But after millions of kid-hours of use by children gleefully doing their worst, these play zones remain functioning natural areas. The damage wrought by kids was comparable to that from hiking or camping. 

Letting kids "do their worst" is not teaching them to respect and admire nature.  Nature CAN be a playground...but it is so much more. The article implies that national parks are stuffy with a policy of Leave-No-Fun.  The counter-offer is the creation of designated free-play areas within national parks where kids could do whatever they want to the plants, animals, and earth found in the zone. It's an interesting idea, but perhaps one that should be applied in cities, residential areas, and in place of structured playgrounds...the places kids explore everyday.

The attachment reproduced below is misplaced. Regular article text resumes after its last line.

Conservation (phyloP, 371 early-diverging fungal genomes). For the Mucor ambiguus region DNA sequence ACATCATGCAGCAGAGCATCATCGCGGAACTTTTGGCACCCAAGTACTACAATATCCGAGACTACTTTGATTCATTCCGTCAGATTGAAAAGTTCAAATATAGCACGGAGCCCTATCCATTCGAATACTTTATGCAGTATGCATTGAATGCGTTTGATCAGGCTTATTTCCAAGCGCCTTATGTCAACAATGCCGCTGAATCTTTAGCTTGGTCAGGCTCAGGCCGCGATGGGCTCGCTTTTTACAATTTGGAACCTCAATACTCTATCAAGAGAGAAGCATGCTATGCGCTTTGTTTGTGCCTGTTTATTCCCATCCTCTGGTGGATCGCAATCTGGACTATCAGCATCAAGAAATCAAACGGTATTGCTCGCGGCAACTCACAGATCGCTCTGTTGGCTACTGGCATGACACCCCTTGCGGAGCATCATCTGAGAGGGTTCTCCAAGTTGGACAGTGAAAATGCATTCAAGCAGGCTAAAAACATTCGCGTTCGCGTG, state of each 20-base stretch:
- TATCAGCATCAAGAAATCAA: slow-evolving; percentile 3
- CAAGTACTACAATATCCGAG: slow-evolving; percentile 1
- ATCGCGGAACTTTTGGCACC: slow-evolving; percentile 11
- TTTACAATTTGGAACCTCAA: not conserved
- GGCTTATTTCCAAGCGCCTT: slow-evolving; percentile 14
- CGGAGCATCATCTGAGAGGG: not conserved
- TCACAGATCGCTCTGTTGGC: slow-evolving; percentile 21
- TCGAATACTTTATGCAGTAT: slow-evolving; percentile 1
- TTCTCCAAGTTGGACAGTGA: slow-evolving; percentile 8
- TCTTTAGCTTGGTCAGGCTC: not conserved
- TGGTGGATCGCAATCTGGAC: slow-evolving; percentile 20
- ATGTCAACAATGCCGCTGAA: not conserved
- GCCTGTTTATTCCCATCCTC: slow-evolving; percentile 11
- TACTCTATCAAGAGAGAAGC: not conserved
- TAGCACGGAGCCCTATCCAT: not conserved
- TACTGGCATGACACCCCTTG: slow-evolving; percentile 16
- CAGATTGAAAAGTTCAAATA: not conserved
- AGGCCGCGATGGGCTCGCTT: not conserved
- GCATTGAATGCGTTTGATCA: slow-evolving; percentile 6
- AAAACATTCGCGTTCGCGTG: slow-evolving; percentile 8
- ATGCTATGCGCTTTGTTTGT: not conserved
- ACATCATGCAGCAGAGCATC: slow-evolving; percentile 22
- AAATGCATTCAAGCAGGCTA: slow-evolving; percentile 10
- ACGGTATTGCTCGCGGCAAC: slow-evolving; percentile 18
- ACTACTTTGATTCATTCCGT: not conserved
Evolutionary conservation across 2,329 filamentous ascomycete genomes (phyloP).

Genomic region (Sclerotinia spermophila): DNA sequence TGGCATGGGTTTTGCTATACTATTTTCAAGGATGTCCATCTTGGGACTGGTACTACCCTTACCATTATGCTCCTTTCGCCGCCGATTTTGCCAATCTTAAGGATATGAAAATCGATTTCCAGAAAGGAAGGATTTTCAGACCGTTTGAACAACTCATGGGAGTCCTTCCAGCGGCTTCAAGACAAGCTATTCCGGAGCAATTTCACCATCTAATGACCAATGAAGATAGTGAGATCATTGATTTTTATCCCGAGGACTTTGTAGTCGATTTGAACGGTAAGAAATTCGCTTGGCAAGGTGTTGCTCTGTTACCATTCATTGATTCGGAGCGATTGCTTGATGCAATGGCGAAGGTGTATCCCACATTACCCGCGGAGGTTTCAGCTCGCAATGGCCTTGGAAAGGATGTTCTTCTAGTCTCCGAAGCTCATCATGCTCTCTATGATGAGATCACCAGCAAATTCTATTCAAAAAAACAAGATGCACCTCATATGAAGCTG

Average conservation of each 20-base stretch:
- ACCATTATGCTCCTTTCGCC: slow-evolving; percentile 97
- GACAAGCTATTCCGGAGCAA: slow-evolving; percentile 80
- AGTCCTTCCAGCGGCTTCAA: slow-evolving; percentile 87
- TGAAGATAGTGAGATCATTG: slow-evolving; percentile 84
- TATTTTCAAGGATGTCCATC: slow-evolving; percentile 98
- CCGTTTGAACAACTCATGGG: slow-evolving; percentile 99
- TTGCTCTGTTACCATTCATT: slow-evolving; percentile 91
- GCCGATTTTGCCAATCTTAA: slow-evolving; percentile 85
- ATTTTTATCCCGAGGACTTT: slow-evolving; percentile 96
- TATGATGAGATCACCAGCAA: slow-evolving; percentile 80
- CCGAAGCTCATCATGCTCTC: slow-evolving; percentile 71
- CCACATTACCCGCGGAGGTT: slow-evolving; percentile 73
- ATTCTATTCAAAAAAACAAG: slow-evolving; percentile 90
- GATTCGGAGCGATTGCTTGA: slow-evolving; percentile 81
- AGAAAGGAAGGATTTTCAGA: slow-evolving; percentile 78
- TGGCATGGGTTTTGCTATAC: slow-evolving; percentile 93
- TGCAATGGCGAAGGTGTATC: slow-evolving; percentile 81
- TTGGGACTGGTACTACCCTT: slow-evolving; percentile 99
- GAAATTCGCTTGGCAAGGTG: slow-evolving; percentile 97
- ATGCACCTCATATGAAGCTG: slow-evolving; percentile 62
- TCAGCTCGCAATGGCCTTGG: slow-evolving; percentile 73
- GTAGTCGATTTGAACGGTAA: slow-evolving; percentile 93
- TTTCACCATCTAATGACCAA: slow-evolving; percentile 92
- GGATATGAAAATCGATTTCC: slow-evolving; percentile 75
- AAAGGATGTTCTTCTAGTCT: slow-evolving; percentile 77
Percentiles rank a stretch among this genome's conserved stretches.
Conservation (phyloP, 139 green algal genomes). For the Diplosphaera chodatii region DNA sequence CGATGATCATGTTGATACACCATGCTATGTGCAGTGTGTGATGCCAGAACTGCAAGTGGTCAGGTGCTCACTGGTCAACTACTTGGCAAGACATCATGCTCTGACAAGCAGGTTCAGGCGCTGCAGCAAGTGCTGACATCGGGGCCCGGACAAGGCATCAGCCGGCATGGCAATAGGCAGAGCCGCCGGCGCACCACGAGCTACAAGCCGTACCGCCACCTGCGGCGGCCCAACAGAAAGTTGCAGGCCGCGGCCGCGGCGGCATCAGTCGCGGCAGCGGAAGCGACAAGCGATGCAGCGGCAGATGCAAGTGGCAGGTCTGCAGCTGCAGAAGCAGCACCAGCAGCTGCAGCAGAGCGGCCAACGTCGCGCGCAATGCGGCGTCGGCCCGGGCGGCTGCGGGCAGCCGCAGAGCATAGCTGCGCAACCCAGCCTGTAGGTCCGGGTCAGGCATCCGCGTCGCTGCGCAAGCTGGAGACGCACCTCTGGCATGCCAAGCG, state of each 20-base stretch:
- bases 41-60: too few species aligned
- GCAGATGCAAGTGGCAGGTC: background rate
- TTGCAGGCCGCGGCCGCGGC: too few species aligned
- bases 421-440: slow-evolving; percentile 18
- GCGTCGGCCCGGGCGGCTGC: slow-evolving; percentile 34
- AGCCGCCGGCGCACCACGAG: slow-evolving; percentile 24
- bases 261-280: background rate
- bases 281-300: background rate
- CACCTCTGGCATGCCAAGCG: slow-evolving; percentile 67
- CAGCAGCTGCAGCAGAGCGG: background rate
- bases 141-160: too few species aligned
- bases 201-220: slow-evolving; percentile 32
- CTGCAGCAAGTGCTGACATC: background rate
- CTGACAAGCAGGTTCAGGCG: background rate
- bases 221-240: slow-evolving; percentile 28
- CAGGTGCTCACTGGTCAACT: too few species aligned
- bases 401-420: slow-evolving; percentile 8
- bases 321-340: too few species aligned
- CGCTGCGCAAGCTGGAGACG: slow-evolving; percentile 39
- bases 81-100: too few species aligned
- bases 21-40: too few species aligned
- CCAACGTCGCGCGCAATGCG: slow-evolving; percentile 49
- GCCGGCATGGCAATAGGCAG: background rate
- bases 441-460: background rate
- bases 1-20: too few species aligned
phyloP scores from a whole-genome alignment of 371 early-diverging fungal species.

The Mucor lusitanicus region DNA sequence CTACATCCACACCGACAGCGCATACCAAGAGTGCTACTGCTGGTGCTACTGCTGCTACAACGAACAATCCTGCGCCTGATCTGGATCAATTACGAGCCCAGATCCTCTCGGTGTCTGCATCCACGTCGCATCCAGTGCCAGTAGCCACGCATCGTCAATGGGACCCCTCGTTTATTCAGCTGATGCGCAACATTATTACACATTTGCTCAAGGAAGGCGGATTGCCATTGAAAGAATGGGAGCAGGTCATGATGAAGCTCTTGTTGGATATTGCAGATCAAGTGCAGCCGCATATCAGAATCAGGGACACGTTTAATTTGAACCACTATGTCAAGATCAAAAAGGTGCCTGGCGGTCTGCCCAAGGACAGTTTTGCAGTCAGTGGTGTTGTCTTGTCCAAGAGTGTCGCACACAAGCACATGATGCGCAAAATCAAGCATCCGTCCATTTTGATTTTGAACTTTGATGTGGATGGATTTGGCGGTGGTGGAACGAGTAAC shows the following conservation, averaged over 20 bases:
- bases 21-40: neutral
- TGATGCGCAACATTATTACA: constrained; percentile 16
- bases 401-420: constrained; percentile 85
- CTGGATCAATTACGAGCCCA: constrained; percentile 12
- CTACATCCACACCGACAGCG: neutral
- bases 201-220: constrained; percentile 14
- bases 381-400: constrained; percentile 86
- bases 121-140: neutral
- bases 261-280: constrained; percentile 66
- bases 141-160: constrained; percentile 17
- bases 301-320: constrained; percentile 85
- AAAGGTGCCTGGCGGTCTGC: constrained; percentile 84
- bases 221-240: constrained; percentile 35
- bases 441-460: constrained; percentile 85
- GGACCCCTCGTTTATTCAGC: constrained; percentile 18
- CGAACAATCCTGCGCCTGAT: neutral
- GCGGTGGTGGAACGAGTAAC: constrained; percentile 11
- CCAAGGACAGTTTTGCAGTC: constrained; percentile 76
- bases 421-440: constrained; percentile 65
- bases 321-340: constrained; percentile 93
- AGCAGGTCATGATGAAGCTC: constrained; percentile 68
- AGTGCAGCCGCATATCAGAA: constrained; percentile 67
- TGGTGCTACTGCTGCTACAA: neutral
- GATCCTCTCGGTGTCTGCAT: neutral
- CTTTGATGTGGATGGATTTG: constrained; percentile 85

Kids do need unstructured playtime, and they do need to experiment and explore...but we humans spend so much time bending nature to our own desires, it's valuable to teach children to stop and quietly observe what's going on around them. Watch, listen, smell. Be IN nature, not ABOVE nature. National parks in particular provide this opportunity, and were in fact created for it. Stewardship, preservation, sustainability, and conservation are the words and actions children need to learn, but first they need to understand why. To understand why they need to see it and experience it as it is, not as an amusement park. Furthermore, they need to see the adults in their world respect and SHARE nature. There's plenty of wild on-trail and within the rules.

Outside Wins Again